Arguing with a teenager is not fun. Over the years they have learned arguing techniques that are hurtful and harsh, often filled with sarcasm and blame. Inevitably, arguing with a teen makes the entire household feel as though it is rapidly spinning out of control and that somehow someone came and replaced your loving and typically respectful child with this demon-like replica.
Locking into conflicting arguments with teenagers isn’t very constructive. By the time they are responding to a purely emotional level they have lost the ability to be reasoned with and form logical solutions to the problem. While there is no family that is argument free, it is best to try to avoid excessive arguing with your teen in order to remain in some form of open communicative state with them.
Teenagers are most likely to argue when they feel the rules are too stringent and they are being given credit for growing up. Most of the time they are right. We don’t given them credit for being grown ups because they are not grown ups. They are still children living in a very grown up environment. And not matter how good your kid turned out to be, every child is bound to find at least a little bit of trouble when there is no parent enforcing rules to stop them.
Listening to your teenager doesn’t mean agreeing with them all the time or allowing them to talk you into letting them have their way. It is necessary to remind them that simply because you are saying no or not changing your mind isn’t the same as not listening. Allowing them free expression of their thoughts and feelings is a good thing, provided that it is done so in a respectful manner.
Compromise is a good quality to introduce to your teenager on a daily basis. Somehow they seem to forget this notion after a good night’s sleep. Compromising to avoid an argument is not really teaching them the value in it, but compromising to allow them to grow has a great deal of value.
Despite the fact that they want you to recognize they are all grown up and you still notice they have some of the same facial expressions they had when they were two, there is a happy medium lurking in there for everyone. Teenagers do need to learn to navigate their world, and that is a scary proposition to any parent. However, complete restriction on life will churn out an adult who is incapable of understanding the world and the dangers around them. Nobody wants to pick their drunk fifteen year old up from a party. Yet nobody wants their twenty one year old getting drunk for the first time believing that there’s no one to call. Life is out there, and it’s going to touch them.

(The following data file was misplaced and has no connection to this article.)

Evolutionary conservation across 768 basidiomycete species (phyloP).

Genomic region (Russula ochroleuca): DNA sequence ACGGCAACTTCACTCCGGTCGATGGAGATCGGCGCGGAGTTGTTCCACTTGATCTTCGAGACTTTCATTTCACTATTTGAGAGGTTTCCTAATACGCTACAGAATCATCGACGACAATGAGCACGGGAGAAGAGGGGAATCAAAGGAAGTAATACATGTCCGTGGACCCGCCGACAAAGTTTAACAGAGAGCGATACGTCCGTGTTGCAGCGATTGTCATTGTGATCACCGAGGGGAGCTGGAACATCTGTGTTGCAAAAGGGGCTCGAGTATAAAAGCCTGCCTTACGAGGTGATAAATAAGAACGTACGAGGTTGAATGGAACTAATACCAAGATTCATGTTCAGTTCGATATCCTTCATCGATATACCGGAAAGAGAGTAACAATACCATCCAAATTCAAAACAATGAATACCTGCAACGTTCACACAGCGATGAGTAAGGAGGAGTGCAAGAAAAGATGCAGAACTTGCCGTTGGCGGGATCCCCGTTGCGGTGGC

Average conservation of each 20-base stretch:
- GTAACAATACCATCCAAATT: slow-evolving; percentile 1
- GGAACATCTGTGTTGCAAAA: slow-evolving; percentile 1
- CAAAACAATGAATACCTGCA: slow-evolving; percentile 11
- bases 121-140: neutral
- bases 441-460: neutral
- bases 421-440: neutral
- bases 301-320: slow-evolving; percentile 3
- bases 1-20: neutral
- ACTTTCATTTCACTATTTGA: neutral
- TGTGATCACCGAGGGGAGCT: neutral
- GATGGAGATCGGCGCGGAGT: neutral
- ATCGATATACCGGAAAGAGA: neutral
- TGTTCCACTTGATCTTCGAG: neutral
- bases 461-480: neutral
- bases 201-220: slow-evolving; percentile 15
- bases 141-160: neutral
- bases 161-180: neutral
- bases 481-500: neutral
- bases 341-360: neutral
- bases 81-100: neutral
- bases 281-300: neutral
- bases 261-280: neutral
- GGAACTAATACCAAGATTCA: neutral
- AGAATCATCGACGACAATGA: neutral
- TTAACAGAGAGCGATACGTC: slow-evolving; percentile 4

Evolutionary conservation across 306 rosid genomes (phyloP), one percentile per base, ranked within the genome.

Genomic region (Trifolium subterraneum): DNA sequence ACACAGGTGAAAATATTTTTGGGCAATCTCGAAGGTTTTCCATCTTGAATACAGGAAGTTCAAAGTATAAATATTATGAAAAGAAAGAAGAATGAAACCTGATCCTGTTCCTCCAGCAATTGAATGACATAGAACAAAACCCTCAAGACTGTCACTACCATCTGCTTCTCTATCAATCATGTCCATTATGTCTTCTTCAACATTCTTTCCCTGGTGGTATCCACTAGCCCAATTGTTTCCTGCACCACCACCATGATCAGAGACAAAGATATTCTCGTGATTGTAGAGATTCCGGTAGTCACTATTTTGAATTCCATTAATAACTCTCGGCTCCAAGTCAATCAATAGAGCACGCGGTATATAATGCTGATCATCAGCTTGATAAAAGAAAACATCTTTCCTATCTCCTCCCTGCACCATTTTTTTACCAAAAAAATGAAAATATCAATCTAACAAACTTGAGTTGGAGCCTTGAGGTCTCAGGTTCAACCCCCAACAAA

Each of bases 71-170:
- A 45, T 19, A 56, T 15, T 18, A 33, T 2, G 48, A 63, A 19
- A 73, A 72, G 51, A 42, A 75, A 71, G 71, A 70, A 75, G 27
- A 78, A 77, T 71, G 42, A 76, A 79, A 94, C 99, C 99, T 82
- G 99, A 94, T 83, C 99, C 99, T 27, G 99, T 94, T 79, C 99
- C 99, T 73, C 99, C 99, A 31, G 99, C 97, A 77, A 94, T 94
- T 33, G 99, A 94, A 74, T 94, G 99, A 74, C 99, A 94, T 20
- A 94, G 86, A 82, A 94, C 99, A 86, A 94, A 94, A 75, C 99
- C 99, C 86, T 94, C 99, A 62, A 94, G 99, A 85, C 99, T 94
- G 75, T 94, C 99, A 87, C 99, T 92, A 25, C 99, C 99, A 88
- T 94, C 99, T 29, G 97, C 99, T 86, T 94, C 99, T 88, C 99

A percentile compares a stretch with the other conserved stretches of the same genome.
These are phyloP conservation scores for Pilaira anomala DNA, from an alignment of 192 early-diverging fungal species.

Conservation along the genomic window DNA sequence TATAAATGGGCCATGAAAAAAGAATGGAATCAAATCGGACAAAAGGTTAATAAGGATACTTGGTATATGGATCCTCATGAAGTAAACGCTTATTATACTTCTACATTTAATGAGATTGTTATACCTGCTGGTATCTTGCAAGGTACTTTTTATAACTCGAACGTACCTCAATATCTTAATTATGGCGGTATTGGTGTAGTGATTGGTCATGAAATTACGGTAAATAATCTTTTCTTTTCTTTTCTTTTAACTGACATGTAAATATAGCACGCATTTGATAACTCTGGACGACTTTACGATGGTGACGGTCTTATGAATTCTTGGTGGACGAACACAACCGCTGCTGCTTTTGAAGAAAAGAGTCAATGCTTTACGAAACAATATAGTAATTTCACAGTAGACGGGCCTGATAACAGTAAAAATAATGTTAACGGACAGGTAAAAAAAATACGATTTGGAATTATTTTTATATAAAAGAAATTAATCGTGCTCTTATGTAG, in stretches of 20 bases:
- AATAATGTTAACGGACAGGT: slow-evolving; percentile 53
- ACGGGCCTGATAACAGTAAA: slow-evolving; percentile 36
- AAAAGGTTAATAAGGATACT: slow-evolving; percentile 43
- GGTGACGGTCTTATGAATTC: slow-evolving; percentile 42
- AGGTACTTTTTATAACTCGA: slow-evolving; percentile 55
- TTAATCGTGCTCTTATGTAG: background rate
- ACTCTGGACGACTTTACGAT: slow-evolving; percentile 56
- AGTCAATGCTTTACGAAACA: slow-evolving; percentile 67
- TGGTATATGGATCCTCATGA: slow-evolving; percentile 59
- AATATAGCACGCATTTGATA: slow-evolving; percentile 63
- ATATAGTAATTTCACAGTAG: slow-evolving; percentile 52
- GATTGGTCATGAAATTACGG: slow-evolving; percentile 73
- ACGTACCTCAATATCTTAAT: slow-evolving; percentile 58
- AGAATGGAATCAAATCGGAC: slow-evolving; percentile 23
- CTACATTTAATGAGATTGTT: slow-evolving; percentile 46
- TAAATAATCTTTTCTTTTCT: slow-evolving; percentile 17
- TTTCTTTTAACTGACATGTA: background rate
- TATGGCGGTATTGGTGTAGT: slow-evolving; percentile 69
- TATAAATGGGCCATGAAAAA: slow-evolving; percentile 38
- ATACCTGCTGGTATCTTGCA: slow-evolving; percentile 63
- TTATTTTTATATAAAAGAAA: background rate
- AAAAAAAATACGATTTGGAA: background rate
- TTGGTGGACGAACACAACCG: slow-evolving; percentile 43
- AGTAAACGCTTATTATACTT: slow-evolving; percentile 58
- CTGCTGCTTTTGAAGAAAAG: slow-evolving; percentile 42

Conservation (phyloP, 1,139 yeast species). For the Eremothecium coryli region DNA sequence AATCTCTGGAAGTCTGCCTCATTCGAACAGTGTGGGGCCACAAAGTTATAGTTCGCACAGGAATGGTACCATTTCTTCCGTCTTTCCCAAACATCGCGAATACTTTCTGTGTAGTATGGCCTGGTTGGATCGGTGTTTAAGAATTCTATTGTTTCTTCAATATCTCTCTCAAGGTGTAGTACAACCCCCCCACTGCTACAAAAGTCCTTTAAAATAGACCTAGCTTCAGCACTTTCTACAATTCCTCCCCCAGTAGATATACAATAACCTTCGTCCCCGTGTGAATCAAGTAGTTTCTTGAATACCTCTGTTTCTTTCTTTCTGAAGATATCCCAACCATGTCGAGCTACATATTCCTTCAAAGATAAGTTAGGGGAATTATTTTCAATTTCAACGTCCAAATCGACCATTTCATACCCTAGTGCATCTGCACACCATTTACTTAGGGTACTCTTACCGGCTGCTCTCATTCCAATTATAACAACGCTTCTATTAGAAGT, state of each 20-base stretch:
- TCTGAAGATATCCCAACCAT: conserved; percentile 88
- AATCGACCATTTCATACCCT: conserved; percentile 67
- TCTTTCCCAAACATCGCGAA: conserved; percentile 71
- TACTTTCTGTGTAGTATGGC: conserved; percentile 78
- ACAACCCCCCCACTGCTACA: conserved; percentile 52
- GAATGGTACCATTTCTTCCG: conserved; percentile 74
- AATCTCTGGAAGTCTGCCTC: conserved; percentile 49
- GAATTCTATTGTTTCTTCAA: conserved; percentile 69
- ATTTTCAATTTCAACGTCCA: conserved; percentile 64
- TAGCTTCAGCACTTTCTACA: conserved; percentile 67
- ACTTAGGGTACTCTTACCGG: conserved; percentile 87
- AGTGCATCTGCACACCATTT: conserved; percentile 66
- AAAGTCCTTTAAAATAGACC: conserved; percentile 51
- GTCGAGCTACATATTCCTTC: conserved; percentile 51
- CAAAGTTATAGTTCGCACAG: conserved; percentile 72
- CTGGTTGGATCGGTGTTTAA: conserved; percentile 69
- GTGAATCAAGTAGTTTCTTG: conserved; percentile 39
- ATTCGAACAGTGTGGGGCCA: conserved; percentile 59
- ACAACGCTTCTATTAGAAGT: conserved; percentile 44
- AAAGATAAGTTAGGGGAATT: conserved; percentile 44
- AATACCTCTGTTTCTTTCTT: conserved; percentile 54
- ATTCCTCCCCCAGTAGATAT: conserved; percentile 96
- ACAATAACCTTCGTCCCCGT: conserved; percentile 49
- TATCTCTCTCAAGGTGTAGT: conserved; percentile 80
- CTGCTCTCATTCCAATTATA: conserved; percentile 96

Compromising on safety is not an option. Compromising on responsibility is an option. This should be thoroughly explained when the compromising segment of communication begins. Sending your little Tommy off for an unsupervised weekend with Johnny, a known drug user isn’t a compromise that is worthy of discussion. You may as well hand little Tommy a crack pipe. However extending his curfew by an hour over holiday break is something that perhaps can be considered. If you’re nervous, require check ins by phone and know who he is with. These compromises show him that you are giving him more responsibility as he ages without allowing him to fly off the handle completely.
Talking when your teenager is under control and calm about situations can help avoid a lot of argumentative situations. Ask him what he would do if he were the parent and develop reasonable conversation from there. This can help circumvent issues as they come up over time and lead to constructive problem resolution rather than blatant arguing.
If your teenager is experiencing an anger related issue that has changed his overall behavior and dramatically increased the arguing in the household, chances are he is reacting to a situation and he hasn’t properly expressed himself or resolved the situation. Whether the incident in question happened in the household or elsewhere, making numerous attempts to get him to open up may or may not be effective, but it is certainly worth the effort. If anger and arguing is taking over his life then it is time to seek professional help.
There is a distinct difference between normal teenage resentment of authority and regulation and acute anger that is indicative of depression. Consult with a professional the instant you are unsure of what type of anger you are witnessing. Girls are more likely to express their anger in creative yet often manipulative ways while boys are more likely to become aggressive. Either way, search out the appropriate help at the appropriate time if anger is controlling your teenager’s life and becoming destructive to his environment.